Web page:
Identifying Design Principles

From CS294-10 Visualization Sp11

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Lecture on Mar 16, 2011

Slides

Contents

Readings

  • Pictorial and verbal tools for conveying routes, Lee & Tversky (pdf)
  • Rendering effective routemaps, Agrawala & Stolte (pdf)
  • Identification and validation of cognitive design principles for automated generation of assembly instructions, Heiser et al. (html)

Optional Readings

  • Designing effective step-by-step assembly instructions, Agrawala et al. (html)

Demonstrations

Brandon Liu - Mar 16, 2011 05:43:09 pm

An observation I had on the assembly instructions project was that the computer-generated instructions had a consistent, isometric perspective. I would be interested in seeing the hand-drawn instructions, and how the use of a consistent perspective relates to spatial ability. My intuition tells me that people with high spatial ability would minimize the number of times the drawing changed its perspective; only in the cases where a piece goes in an occluded spot does the perspective changes. In most cases, it seems that 2-3 perspectives would be enough to cover all cases. Another interesting facet of this area is how to use zooming in instructions. In some cases, we may need to 'zoom in' on a component to describe more detail. A great dataset for this would be those LEGO instruction booklets.

Michael Porath - Mar 16, 2011 07:37:10 pm

The Mapblast project reminded me of a conversation about mental maps I had lately. Most of the maps I come across are drawn to scale. Mental maps, just as Mapblast, recognize the fact that this is not how we perceive the world. While spatial information is important for many purposes, it doesn't reflect our representation of space.

For my final project I'm looking at visualizing people's driving and mobility patterns. One thing this discussion sparked was whether I could show mobility patterns in some way other than based on spatial distances. A more obvious way to do that would be to distort the distances based on the time it takes to get from one point to the other. The data I'm working with samples a person's location, speed, and velocity based on GPS information. Showing two data points equidistant from each other would do that distortion in a very obvious way. San Francisco and Palo Alto, around 40 minutes away from each other, would be as far away from each other as the two sides of the Bay Bridge during rush hour are when driving during rush hour. Another representation along the same lines could distort the spatial distances based on CO2 emissions or gas consumption. Does anyone know of seminal papers about map distortions?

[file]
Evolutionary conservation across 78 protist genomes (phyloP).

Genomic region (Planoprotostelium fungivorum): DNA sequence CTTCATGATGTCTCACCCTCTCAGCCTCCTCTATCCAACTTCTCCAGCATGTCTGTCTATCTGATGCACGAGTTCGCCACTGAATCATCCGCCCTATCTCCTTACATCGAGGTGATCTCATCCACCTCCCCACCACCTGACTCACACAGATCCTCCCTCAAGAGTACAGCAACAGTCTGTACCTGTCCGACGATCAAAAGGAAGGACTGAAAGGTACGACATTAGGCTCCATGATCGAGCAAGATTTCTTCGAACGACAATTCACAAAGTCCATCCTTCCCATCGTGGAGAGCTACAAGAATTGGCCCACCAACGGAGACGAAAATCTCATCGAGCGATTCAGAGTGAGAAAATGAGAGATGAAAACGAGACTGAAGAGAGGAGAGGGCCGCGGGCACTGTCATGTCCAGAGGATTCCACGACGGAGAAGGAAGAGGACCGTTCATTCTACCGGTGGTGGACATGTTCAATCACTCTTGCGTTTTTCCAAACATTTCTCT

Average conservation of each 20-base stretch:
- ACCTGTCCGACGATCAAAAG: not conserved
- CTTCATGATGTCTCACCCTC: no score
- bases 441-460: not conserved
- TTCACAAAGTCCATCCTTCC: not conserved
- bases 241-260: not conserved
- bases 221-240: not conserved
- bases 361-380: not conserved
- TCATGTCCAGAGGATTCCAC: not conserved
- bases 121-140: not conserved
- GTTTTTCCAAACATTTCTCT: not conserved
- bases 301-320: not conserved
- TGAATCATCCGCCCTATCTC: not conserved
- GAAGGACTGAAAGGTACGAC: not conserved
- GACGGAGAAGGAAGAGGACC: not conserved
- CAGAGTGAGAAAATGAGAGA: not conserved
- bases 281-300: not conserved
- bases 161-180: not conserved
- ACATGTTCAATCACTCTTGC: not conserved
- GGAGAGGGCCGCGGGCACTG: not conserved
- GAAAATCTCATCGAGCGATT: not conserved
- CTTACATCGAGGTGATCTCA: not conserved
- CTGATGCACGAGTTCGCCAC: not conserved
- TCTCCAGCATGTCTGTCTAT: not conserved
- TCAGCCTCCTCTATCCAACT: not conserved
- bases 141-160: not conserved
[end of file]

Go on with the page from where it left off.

Julian Limon - Mar 16, 2011 08:27:56 pm

I was particularly intrigued about the framework that was proposed in class today to work with design principles. I believe there is a lot of value in applying the concepts of identification, instantiation and validation of design principles before settling on a final design or algorithm. I think this is particularly true on the web: where multiple experiments can be run at the same time and a lot of variables can be controlled. Of course, not all visualizations are meant to be seen in a computer screen, but in the cases in which it is possible it would be really valuable. For example, one could imagine a GPS manufacturer trying out different visualizations and measuring results.

On a totally different note, I just found a recent blog post that features LineDrive and discusses the motivations of an atlas (general purpose, similar to the wedding map problem) versus the motivations of a set of directions (getting from point A to point B). It's interesting how Google Maps shows the same interface for two different use cases and doesn't default to the most suitable one depending on the situation.

Siamak Faridani 23:50, 16 March 2011 (CDT)



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